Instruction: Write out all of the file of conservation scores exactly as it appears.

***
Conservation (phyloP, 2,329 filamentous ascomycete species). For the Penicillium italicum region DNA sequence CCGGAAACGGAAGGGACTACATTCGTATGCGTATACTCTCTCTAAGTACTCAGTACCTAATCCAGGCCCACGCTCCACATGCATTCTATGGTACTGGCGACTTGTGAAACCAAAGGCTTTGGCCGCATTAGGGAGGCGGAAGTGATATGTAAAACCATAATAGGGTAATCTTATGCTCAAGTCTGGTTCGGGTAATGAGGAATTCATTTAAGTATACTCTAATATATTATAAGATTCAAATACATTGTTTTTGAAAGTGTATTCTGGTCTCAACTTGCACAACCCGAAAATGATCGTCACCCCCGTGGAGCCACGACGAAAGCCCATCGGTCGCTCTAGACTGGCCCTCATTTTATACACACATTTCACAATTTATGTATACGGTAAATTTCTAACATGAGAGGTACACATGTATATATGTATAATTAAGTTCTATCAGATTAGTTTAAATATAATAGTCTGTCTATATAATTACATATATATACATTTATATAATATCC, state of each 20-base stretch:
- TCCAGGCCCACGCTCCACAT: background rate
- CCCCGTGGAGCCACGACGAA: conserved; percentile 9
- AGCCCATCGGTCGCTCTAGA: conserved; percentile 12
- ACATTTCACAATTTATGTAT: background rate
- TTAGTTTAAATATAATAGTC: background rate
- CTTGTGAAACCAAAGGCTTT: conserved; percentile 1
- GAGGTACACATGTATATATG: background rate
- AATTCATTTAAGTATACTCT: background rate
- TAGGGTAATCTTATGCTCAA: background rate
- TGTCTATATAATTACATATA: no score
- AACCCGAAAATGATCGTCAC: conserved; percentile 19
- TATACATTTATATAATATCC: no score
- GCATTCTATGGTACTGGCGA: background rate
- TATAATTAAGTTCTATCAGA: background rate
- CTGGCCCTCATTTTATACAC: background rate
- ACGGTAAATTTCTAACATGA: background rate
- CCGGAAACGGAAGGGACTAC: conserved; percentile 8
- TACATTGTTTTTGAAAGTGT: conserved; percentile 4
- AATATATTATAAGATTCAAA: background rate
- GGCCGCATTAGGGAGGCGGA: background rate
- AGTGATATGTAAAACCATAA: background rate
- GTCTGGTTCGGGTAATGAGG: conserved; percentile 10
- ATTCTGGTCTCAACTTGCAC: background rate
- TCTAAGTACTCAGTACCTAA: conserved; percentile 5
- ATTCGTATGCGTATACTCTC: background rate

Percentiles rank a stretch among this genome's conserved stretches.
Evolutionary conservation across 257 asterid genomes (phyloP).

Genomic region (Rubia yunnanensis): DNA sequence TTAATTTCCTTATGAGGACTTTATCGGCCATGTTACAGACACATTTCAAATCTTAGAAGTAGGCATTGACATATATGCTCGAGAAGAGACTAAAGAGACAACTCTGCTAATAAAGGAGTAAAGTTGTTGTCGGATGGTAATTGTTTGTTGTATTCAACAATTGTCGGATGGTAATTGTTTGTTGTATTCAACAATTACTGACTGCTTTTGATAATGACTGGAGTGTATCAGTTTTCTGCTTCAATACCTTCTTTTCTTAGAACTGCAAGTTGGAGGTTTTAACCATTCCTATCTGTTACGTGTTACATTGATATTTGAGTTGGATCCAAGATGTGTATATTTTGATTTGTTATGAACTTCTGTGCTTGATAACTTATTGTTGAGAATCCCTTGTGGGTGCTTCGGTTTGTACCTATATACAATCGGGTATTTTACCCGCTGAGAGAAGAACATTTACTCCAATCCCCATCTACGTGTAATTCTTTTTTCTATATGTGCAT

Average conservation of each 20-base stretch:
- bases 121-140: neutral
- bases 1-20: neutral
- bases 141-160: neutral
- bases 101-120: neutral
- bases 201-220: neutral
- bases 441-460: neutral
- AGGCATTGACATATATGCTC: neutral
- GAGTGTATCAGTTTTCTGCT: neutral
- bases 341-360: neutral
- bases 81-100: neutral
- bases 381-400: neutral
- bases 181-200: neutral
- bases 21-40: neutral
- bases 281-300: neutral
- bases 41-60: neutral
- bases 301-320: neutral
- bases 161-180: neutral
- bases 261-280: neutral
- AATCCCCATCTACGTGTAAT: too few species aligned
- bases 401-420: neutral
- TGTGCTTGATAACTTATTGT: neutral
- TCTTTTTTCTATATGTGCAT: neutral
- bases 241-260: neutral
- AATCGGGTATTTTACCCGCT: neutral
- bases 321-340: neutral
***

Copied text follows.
Conservation (phyloP, 2,329 filamentous ascomycete species). For the Penicillium italicum region DNA sequence CCGGAAACGGAAGGGACTACATTCGTATGCGTATACTCTCTCTAAGTACTCAGTACCTAATCCAGGCCCACGCTCCACATGCATTCTATGGTACTGGCGACTTGTGAAACCAAAGGCTTTGGCCGCATTAGGGAGGCGGAAGTGATATGTAAAACCATAATAGGGTAATCTTATGCTCAAGTCTGGTTCGGGTAATGAGGAATTCATTTAAGTATACTCTAATATATTATAAGATTCAAATACATTGTTTTTGAAAGTGTATTCTGGTCTCAACTTGCACAACCCGAAAATGATCGTCACCCCCGTGGAGCCACGACGAAAGCCCATCGGTCGCTCTAGACTGGCCCTCATTTTATACACACATTTCACAATTTATGTATACGGTAAATTTCTAACATGAGAGGTACACATGTATATATGTATAATTAAGTTCTATCAGATTAGTTTAAATATAATAGTCTGTCTATATAATTACATATATATACATTTATATAATATCC, state of each 20-base stretch:
- TCCAGGCCCACGCTCCACAT: background rate
- CCCCGTGGAGCCACGACGAA: conserved; percentile 9
- AGCCCATCGGTCGCTCTAGA: conserved; percentile 12
- ACATTTCACAATTTATGTAT: background rate
- TTAGTTTAAATATAATAGTC: background rate
- CTTGTGAAACCAAAGGCTTT: conserved; percentile 1
- GAGGTACACATGTATATATG: background rate
- AATTCATTTAAGTATACTCT: background rate
- TAGGGTAATCTTATGCTCAA: background rate
- TGTCTATATAATTACATATA: no score
- AACCCGAAAATGATCGTCAC: conserved; percentile 19
- TATACATTTATATAATATCC: no score
- GCATTCTATGGTACTGGCGA: background rate
- TATAATTAAGTTCTATCAGA: background rate
- CTGGCCCTCATTTTATACAC: background rate
- ACGGTAAATTTCTAACATGA: background rate
- CCGGAAACGGAAGGGACTAC: conserved; percentile 8
- TACATTGTTTTTGAAAGTGT: conserved; percentile 4
- AATATATTATAAGATTCAAA: background rate
- GGCCGCATTAGGGAGGCGGA: background rate
- AGTGATATGTAAAACCATAA: background rate
- GTCTGGTTCGGGTAATGAGG: conserved; percentile 10
- ATTCTGGTCTCAACTTGCAC: background rate
- TCTAAGTACTCAGTACCTAA: conserved; percentile 5
- ATTCGTATGCGTATACTCTC: background rate

Percentiles rank a stretch among this genome's conserved stretches.
Evolutionary conservation across 257 asterid genomes (phyloP).

Genomic region (Rubia yunnanensis): DNA sequence TTAATTTCCTTATGAGGACTTTATCGGCCATGTTACAGACACATTTCAAATCTTAGAAGTAGGCATTGACATATATGCTCGAGAAGAGACTAAAGAGACAACTCTGCTAATAAAGGAGTAAAGTTGTTGTCGGATGGTAATTGTTTGTTGTATTCAACAATTGTCGGATGGTAATTGTTTGTTGTATTCAACAATTACTGACTGCTTTTGATAATGACTGGAGTGTATCAGTTTTCTGCTTCAATACCTTCTTTTCTTAGAACTGCAAGTTGGAGGTTTTAACCATTCCTATCTGTTACGTGTTACATTGATATTTGAGTTGGATCCAAGATGTGTATATTTTGATTTGTTATGAACTTCTGTGCTTGATAACTTATTGTTGAGAATCCCTTGTGGGTGCTTCGGTTTGTACCTATATACAATCGGGTATTTTACCCGCTGAGAGAAGAACATTTACTCCAATCCCCATCTACGTGTAATTCTTTTTTCTATATGTGCAT

Average conservation of each 20-base stretch:
- bases 121-140: neutral
- bases 1-20: neutral
- bases 141-160: neutral
- bases 101-120: neutral
- bases 201-220: neutral
- bases 441-460: neutral
- AGGCATTGACATATATGCTC: neutral
- GAGTGTATCAGTTTTCTGCT: neutral
- bases 341-360: neutral
- bases 81-100: neutral
- bases 381-400: neutral
- bases 181-200: neutral
- bases 21-40: neutral
- bases 281-300: neutral
- bases 41-60: neutral
- bases 301-320: neutral
- bases 161-180: neutral
- bases 261-280: neutral
- AATCCCCATCTACGTGTAAT: too few species aligned
- bases 401-420: neutral
- TGTGCTTGATAACTTATTGT: neutral
- TCTTTTTTCTATATGTGCAT: neutral
- bases 241-260: neutral
- AATCGGGTATTTTACCCGCT: neutral
- bases 321-340: neutral